The shield defense of the sumac flea beetle, Blepharida rhois (Chrysomelidae: Alticinae)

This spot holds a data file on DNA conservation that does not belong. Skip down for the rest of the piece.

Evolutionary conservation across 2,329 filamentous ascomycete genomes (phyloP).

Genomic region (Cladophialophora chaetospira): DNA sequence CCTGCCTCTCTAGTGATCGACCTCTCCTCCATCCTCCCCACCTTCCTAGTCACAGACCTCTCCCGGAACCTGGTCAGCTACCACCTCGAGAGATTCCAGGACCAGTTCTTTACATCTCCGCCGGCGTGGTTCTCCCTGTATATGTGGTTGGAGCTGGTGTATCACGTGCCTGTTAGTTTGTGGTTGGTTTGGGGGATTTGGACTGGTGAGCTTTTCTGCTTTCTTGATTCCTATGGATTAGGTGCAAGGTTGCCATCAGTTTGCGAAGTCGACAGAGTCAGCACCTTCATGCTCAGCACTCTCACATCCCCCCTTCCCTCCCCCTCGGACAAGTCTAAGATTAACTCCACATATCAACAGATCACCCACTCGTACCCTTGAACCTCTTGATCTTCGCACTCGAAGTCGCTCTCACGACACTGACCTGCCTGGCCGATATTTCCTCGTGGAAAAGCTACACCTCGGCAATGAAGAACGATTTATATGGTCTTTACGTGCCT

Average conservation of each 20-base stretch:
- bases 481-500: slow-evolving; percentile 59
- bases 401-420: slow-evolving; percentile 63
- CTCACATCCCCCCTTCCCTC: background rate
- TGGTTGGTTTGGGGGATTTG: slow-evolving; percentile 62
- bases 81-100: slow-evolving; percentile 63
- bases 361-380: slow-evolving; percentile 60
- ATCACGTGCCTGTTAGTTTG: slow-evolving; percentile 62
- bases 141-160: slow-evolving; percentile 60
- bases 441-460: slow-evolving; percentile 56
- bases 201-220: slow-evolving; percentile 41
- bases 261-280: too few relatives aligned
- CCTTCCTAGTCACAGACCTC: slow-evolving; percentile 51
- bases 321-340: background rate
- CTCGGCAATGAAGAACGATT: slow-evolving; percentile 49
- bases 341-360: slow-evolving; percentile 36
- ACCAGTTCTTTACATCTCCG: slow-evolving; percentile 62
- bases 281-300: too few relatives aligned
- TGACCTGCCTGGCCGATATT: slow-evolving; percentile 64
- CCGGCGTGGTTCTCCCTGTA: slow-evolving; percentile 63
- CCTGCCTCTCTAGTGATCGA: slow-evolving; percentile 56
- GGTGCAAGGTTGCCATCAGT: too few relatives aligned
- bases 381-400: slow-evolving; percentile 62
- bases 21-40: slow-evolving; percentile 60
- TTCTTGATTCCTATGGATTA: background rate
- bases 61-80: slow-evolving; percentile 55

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Both adults and larvae of the sumac flea beetle, Blepharida rhois (Forster), are dietary specialists that feed on smooth sumac, Rhus glabra, on Long Island, NY. Instead of discarding their feces, B. rhois larvae retain it on their backs to form fecal 'shields'. We observed that ants attacking shielded larvae retreated and groomed vigorously, indicating the possible presence of chemical deterrents. To examine whether shields were chemical rather physical barriers against predation, we employed a generalist ant predator as a bioassay. Shields of larvae reared on R. glabra thwarted ants while larvae that had their shields removed were readily taken. Moreover, larvae reared on a substitute diet of lettuce were defenseless. However, protection was restored after their lettuce-derived shields were replaced with shields obtained from larvae reared on R. glabra. We then extracted and fractionated shields in order to locate active deterrents. To determine whether larvae synthesized defensive compounds or obtained them from the host, leaves were also analyzed and compared to the chemicals found in shields. The shield defense was a mixture of three fatty acids, a suite of tannins, their metabolites and phytol. All shield compounds or their precursors were obtained entirely from the host plant. Pure standards of shield compounds were found to be deterrent when assayed. This is one of the first instances of an insect using a mixture of primary and secondary substances for defense against predators.
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